Excerpt from Bodies in Trouble by Diane Carley:
Bodies in Trouble is author Diane Carley’s debut collection of short stories. She is based in St. John’s and her writing has featured in subTerrain, Riddle Fence, The Fiddlehead, The Antigonish Review and The Globe and Mail among others. Her short story “The Garden” was longlisted for the Exile Quarterly 2018 CVC Award and her short story “Untethered” was longlisted for the CBC 2019 Short Story Contest.
The stories in this collection feature characters coping with faltering relationships, simmering violence and light-drenched visions. But within these tales of damaged daughters and abandoned sons, of near-crashes, lost loves and late nights steeped in regret, there are also glimmers of hope from a brave choice, a bold action, the recalibration of a dangerous path.
The following excerpt is from “Untethered” in her debut collection Bodies in Trouble.
Once, she had dared to dream of a cottage by the ocean with a mango garden and a wraparound deck. What she had was a semi-detached house next to a retired Radio Shack manager in a gritty neighbourhood bordering a rough cluster of streets in a landlocked Ontario town.
Her first encounter with Stan was early one morning soon after she’d moved in. She’d been quietly reading with Misty lying at her feet, revelling in the silence before the snow blowers began warming up like an orchestra in training, when she was startled by the sound of a loud cough.
Lexi was shocked to realize that the only thing separating her from her neighbour was a wall that let every sound seep through, as if there was nothing more than a worn sheet hanging between their lives.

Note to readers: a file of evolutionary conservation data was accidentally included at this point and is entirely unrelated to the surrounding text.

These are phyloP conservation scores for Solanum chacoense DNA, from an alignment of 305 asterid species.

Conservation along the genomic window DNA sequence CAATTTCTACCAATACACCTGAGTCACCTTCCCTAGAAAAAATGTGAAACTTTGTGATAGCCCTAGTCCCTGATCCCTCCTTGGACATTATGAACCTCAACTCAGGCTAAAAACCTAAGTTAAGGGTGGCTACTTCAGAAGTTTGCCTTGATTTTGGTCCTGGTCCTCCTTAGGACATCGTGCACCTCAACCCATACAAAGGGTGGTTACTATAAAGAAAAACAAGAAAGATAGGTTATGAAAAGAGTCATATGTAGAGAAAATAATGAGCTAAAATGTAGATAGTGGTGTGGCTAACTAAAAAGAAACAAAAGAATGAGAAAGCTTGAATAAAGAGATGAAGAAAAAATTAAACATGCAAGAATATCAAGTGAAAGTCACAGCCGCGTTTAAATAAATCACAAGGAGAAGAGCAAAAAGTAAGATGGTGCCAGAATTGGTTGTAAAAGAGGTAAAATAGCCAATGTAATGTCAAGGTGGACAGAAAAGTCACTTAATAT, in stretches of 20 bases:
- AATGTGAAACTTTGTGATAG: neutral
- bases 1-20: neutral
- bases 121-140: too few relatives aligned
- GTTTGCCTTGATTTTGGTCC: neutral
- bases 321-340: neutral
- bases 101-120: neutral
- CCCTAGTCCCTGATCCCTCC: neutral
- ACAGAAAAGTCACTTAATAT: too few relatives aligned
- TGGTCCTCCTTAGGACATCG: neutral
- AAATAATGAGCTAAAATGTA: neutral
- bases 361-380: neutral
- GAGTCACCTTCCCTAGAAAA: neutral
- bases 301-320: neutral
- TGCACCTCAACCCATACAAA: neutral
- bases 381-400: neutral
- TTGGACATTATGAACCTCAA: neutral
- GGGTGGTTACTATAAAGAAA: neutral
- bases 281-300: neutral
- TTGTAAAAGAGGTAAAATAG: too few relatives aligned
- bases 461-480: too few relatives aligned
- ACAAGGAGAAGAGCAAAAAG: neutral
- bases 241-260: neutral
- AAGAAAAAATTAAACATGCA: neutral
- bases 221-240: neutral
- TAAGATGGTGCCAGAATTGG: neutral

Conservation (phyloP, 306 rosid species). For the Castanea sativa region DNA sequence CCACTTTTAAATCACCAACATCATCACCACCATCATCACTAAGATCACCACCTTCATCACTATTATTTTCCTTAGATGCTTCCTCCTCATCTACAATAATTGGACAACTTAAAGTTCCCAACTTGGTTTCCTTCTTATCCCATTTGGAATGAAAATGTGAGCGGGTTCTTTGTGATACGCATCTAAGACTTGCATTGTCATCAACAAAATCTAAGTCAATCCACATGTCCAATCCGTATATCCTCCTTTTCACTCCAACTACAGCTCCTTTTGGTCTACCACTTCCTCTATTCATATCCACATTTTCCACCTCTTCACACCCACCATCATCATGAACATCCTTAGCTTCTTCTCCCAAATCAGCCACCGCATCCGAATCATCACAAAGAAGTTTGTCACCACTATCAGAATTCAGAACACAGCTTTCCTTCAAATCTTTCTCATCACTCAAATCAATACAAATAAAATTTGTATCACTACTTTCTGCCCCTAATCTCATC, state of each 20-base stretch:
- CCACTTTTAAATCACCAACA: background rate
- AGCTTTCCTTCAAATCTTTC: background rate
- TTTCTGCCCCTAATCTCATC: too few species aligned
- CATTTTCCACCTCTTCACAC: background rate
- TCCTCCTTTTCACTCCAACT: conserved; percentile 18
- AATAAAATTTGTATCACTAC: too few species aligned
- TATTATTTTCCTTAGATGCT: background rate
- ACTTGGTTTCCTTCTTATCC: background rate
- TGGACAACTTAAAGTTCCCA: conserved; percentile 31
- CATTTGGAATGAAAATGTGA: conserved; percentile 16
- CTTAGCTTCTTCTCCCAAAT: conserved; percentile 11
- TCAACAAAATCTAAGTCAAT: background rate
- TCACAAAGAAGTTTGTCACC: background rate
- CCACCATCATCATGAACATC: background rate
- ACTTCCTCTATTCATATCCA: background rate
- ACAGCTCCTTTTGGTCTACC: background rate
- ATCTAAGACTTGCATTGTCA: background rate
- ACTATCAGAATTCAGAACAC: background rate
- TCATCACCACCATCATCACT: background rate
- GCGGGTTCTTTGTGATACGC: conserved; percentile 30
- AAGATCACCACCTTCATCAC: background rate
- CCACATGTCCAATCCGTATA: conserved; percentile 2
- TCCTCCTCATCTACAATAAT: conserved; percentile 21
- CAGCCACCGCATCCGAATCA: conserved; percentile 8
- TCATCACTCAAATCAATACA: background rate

The next day, Stan appeared at her door bearing a book of leftover coupons from a local charity fundraiser, after the good ones had been picked out. He suggested they exchange numbers. Just for emergencies. The following week he phoned to tell her to call the city about the sloppy snow clearing on their street. They only responded if everyone did it.
Over the coming months, he offered to show her how to paint her porch, trim her hedge, and spray-wash her driveway. If she didn’t want to do the work herself, she could hire his son who did odd jobs around Stan’s place. When she failed to take him up on his offers, Stan’s suggestions morphed into overt complaints. Her dog barked too much. Her elm was dead and should be taken down.
She came home from work one day to find the tree in her front yard gone. She knew Stan was responsible. He must have the city’s complaint line on speed-dial and called to claim her elm was dangerous. She was tempted to confront him. But Lexi did not do confrontation. She was an appeaser, not a disrupter.
Her sister had always dabbled in bad behaviour without suffering the consequences. Lexi had tried smoking in the girls’ washroom in high school once and was not only caught and reprimanded publicly in front of a squad of cool girls, she was also kicked off the yearbook committee. The committee she’d only joined to be close to Pablo. When she could no longer spend time with the boy she’d had a crush on since grade 9, she started skipping class and almost flunked out.
That was the kind of warning they should put on cigarette packages to keep teenage girls from smoking.
The night after the balloon crashed into her tree, Lexi couldn’t sleep. She wandered around the house checking for leaky water taps and other signs of impending disaster. She’d been doing these late-night inspections more and more since putting Misty down.